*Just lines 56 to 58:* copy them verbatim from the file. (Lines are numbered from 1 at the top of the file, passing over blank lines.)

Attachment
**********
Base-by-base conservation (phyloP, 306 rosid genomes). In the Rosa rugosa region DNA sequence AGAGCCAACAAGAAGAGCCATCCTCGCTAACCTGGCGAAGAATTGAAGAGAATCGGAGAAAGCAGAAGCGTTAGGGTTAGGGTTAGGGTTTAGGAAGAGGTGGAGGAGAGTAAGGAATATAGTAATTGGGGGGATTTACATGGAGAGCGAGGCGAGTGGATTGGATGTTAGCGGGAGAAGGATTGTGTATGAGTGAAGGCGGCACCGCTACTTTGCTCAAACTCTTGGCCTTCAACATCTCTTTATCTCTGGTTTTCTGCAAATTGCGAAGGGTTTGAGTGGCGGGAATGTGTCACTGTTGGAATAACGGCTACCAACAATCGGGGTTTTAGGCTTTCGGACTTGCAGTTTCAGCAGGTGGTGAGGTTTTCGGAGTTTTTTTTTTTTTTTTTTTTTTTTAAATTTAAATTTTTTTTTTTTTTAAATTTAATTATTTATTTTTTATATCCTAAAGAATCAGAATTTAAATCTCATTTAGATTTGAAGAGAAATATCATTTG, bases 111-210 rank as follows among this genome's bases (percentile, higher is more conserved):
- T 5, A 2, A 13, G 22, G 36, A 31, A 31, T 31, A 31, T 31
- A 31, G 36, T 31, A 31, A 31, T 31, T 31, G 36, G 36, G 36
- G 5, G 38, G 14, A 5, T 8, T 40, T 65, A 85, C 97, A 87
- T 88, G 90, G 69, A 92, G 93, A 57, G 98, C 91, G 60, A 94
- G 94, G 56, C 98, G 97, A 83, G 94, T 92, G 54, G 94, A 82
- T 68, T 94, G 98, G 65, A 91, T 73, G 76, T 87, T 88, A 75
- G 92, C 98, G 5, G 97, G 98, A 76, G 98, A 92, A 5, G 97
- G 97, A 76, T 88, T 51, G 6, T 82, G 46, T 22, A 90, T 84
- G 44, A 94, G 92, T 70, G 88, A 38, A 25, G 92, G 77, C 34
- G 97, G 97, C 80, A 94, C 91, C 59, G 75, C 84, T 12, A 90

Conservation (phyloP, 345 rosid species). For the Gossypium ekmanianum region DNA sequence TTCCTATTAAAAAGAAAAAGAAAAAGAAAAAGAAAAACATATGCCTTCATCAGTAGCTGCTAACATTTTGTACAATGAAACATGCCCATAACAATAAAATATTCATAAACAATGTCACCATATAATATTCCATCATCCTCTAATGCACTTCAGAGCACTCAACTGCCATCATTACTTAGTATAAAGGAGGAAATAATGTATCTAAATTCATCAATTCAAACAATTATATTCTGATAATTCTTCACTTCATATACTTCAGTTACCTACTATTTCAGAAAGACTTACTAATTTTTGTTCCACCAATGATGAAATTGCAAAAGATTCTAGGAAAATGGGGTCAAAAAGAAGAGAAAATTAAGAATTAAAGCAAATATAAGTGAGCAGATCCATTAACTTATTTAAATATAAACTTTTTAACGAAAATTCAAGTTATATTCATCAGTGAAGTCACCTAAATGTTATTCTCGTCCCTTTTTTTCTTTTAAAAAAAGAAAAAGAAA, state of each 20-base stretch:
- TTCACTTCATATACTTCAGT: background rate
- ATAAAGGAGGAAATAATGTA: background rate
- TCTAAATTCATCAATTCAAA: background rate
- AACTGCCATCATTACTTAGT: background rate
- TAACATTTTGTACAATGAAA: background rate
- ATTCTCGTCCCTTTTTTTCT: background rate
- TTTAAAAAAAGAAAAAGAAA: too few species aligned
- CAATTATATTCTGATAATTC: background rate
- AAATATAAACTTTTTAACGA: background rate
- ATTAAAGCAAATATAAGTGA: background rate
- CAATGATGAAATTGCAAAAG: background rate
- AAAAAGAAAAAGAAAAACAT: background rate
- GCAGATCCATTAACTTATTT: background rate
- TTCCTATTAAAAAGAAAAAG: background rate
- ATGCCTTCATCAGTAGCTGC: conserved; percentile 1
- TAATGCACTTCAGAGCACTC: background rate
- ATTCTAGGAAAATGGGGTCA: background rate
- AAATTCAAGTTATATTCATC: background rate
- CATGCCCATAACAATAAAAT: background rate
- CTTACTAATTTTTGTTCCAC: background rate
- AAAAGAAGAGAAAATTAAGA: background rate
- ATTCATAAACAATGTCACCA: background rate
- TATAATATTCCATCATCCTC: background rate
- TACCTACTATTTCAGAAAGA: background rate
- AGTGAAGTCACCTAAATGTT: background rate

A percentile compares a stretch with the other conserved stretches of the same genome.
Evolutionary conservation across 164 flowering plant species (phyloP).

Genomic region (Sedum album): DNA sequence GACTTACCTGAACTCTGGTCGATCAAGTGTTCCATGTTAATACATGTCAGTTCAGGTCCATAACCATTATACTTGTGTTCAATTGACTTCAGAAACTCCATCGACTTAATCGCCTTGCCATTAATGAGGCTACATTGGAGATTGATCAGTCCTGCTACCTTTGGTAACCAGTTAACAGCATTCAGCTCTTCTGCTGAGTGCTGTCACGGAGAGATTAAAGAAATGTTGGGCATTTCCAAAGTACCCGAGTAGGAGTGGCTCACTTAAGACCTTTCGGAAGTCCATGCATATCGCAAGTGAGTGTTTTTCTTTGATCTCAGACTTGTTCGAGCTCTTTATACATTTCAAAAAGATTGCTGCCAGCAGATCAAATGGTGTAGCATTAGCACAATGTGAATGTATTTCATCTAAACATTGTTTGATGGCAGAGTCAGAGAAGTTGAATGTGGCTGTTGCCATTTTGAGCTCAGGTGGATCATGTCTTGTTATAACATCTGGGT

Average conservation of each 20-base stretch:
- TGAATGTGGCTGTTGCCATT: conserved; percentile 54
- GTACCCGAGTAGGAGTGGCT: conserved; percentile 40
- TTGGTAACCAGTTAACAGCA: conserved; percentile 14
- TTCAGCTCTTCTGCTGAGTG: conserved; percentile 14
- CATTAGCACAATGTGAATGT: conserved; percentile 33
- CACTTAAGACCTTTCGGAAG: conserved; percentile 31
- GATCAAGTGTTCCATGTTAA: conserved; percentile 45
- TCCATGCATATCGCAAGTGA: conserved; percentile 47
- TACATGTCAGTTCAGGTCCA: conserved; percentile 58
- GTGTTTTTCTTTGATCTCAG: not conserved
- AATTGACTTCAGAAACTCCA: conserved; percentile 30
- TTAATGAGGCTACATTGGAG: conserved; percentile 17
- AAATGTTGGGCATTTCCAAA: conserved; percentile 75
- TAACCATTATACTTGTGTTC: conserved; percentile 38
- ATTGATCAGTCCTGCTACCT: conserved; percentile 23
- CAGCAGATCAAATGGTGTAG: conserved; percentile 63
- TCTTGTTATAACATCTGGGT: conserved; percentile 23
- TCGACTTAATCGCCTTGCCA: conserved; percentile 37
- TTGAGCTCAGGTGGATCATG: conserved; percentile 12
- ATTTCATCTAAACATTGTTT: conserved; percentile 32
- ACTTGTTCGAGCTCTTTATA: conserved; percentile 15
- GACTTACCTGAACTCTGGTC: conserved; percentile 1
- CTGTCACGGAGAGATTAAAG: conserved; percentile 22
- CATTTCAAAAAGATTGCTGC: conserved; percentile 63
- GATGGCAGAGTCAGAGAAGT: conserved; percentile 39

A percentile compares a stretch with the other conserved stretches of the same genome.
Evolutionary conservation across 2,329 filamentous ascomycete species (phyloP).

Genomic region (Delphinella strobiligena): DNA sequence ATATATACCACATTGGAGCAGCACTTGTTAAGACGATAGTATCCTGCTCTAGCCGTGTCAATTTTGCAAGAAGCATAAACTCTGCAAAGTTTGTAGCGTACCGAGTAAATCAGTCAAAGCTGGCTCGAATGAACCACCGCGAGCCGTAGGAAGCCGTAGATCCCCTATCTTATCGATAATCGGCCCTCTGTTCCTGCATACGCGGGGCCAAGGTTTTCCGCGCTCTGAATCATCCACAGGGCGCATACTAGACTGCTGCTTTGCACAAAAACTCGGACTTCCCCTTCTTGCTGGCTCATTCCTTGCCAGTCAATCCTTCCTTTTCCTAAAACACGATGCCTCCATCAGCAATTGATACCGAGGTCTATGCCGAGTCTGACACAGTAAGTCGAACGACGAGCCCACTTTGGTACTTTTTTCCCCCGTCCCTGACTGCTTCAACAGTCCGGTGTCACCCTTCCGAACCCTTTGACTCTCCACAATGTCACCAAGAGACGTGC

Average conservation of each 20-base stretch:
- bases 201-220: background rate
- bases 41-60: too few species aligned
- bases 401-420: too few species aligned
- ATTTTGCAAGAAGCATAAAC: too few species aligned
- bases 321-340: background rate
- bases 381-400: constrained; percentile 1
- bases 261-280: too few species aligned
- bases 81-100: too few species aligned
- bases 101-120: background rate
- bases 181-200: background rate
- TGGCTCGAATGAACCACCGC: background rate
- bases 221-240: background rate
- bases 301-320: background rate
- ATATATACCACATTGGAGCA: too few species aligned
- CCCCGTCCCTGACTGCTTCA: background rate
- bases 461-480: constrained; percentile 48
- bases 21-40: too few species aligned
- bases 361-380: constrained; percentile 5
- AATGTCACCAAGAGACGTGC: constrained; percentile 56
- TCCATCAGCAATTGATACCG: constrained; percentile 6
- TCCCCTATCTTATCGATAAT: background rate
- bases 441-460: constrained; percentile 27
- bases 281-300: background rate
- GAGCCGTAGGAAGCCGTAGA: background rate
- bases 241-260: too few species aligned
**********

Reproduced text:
- ATTGATCAGTCCTGCTACCT: conserved; percentile 23
- CAGCAGATCAAATGGTGTAG: conserved; percentile 63
- TCTTGTTATAACATCTGGGT: conserved; percentile 23